• accidents;
  • automobile driving;
  • drug prescriptions;
  • drug utilization;
  • risk assessment;
  • traffic


• Some commonly prescribed medications can be a hazardous to traffic safety.

• Fifteen categorization systems are currently available in Europe. However, none of these systems clearly reports the methodology that was followed in order to categorize medications that impair driving.

• None of the existing categorization systems are currently implemented at European level.


• This study describes standardized and harmonized criteria to categorize medications according to their potential to impair fitness to drive.

• This study proposes a European categorization system of medications that impair driving that covers all the most frequently prescribed medications.

• The proposed categorization system can be seen as a tool to improve prescribing and dispensing procedures of medications that impair driving as well as an instrument to make patients aware of the role medications play in traffic safety.

AIMS To illustrate (i) the criteria and the development of the DRUID categorization system, (ii) the number of medicines that have currently been categorized, (iii) the added value of the DRUID categorization system and (iv) the next steps in the implementation of the DRUID system.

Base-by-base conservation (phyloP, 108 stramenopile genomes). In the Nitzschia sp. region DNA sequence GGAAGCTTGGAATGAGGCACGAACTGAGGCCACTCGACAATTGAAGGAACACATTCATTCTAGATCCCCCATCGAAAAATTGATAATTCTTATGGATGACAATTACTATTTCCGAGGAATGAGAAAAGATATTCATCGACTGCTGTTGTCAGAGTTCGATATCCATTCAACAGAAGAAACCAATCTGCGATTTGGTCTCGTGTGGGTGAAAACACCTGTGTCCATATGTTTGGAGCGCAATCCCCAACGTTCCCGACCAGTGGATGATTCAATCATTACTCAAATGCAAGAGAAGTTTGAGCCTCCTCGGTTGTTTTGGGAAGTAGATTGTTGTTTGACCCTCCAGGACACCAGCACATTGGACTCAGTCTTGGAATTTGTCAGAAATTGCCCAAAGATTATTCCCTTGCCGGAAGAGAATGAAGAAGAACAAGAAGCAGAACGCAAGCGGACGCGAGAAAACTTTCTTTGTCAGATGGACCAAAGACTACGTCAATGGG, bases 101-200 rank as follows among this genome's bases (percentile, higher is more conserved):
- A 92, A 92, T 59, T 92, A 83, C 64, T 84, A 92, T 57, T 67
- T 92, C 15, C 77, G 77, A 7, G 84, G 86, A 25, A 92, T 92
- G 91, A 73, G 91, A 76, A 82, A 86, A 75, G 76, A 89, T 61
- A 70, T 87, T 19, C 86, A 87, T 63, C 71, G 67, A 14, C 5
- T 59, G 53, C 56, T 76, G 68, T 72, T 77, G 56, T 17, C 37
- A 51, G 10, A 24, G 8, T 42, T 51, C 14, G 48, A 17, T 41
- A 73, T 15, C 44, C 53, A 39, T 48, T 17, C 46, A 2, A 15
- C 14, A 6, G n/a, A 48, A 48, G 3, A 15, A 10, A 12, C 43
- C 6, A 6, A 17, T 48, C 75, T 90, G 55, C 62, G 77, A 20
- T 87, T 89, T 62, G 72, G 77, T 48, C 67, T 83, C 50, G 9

METHODS The development of the DRUID categorization system was based on several criteria. The following steps were considered: (i) conditions of use of the medicine, (ii) pharmacodynamic and pharmacokinetic data, (iii) pharmacovigilance data, including prevalence of undesirable effects, (iv) experimental and epidemiological data, (v) additional data derived from the patient information leaflet, existing categorization systems and (vi) final categorization. DRUID proposed four tiered categories for medicines and driving.

RESULTS In total, 3054 medicines were reviewed and over 1541 medicines were categorized (the rest were no longer on the EU market). Nearly half of the 1541 medicines were categorized 0 (no or negligible influence on fitness to drive), about 26% were placed in category I (minor influence on fitness to drive) and 17% were categorized as II or III (moderate or severe influence on fitness to drive).

CONCLUSIONS The current DRUID categorization system established and defined standardized and harmonized criteria to categorize commonly used medications, based on their influence on fitness to drive. Further efforts are needed to implement the DRUID categorization system at a European level and further activities should be undertaken in order to reinforce the awareness of health care professionals and patients on the effects of medicines on fitness to drive.